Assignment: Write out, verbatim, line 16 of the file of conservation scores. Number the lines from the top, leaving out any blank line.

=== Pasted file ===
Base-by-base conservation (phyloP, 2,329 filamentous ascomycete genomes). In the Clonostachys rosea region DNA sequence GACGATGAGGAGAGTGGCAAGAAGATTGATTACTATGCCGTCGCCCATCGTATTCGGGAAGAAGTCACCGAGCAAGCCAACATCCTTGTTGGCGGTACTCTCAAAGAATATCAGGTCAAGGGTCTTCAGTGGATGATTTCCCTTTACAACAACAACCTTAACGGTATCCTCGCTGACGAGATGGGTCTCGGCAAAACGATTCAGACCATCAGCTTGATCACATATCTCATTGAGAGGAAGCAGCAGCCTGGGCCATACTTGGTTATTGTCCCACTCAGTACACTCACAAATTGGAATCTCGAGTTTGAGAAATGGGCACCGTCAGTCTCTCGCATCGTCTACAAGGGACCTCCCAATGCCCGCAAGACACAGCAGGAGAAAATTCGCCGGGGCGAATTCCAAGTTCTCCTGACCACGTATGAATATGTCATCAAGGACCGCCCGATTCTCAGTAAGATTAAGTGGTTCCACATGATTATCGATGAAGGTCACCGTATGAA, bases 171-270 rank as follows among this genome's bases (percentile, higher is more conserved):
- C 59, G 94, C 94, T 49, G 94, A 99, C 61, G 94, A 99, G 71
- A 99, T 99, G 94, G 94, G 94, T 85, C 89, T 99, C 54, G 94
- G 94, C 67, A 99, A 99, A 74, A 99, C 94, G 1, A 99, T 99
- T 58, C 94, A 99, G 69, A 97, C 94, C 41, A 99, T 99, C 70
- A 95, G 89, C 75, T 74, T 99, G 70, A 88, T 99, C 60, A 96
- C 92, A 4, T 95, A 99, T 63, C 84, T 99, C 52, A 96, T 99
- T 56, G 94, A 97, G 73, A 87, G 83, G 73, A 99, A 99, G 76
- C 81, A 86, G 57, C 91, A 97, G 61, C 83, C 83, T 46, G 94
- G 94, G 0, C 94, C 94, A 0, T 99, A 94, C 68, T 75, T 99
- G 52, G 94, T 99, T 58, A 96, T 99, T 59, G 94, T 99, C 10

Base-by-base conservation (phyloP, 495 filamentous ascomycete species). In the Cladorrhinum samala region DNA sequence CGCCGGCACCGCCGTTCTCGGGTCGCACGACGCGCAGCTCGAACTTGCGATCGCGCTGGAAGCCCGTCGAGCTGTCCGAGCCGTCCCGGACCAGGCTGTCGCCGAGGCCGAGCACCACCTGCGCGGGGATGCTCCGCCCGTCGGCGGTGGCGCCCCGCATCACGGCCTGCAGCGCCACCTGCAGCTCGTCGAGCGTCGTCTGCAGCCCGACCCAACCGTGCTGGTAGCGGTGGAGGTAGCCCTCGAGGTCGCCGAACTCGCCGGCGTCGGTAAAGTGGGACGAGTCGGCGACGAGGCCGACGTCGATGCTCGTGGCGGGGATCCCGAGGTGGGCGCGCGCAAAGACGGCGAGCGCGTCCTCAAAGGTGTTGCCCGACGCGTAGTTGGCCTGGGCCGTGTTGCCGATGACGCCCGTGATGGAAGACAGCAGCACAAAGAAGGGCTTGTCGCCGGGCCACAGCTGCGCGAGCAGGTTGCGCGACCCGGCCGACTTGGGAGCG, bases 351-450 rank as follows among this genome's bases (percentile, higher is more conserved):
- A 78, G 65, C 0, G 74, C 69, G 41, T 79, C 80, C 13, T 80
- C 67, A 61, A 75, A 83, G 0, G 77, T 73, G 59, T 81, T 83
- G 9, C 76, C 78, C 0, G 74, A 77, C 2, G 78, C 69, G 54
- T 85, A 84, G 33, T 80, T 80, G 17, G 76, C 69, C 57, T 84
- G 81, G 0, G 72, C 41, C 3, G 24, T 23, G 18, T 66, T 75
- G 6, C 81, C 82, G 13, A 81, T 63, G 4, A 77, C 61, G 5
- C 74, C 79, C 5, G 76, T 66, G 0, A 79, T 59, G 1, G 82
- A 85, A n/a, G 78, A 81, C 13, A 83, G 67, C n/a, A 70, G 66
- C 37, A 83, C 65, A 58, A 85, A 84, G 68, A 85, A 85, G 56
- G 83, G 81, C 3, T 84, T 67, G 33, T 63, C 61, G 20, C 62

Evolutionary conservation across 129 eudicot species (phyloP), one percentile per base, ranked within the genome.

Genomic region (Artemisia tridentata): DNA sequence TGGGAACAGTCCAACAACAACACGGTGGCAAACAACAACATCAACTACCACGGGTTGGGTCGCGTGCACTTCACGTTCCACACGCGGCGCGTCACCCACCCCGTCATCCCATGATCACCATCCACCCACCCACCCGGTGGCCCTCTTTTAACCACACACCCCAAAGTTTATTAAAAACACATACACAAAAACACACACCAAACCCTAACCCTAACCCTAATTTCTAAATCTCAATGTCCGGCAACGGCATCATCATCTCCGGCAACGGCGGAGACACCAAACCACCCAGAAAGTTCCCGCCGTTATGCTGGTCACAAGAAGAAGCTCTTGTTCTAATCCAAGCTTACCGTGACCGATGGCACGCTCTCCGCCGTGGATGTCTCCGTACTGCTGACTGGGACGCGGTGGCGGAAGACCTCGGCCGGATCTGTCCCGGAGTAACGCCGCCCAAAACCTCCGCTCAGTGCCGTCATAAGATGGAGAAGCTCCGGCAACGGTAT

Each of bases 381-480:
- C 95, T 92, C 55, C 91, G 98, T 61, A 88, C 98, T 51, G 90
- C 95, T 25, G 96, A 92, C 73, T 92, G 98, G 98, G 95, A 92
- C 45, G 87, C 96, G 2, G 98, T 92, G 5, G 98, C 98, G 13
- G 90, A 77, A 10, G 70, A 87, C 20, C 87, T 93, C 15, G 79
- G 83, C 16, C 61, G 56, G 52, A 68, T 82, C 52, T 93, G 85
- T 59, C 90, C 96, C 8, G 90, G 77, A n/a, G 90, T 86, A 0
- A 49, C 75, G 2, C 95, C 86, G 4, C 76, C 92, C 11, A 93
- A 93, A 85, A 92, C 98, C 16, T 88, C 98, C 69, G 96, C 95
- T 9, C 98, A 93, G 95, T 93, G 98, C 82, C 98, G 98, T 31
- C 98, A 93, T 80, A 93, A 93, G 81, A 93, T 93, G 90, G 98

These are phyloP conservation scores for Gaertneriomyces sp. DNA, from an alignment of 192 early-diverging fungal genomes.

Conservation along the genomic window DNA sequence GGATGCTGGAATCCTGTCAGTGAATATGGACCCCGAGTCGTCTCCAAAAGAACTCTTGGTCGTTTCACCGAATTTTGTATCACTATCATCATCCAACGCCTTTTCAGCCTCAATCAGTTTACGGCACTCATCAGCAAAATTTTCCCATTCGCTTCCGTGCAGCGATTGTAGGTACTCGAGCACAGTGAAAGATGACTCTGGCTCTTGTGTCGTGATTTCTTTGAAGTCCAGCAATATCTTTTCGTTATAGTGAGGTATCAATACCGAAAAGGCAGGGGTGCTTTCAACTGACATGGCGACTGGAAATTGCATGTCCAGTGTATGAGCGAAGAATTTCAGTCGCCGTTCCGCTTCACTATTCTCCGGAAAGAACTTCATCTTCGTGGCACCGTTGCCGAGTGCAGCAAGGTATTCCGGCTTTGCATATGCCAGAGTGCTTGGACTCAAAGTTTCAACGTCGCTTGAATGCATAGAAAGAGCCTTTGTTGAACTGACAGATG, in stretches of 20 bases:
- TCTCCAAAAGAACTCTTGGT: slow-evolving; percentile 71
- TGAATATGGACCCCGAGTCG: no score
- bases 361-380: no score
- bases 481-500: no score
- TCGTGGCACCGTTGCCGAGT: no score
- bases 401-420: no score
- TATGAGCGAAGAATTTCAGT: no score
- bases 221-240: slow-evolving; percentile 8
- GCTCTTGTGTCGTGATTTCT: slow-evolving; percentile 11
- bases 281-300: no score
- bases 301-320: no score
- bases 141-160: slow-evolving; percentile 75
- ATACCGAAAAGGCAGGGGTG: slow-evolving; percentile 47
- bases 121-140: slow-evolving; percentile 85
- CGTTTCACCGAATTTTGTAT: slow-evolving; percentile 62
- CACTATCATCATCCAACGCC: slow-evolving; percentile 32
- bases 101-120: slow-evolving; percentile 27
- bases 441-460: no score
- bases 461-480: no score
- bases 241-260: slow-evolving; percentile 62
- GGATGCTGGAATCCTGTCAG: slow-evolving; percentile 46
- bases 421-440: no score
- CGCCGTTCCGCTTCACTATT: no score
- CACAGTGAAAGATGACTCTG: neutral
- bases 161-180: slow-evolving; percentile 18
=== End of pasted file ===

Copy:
- T 85, A 84, G 33, T 80, T 80, G 17, G 76, C 69, C 57, T 84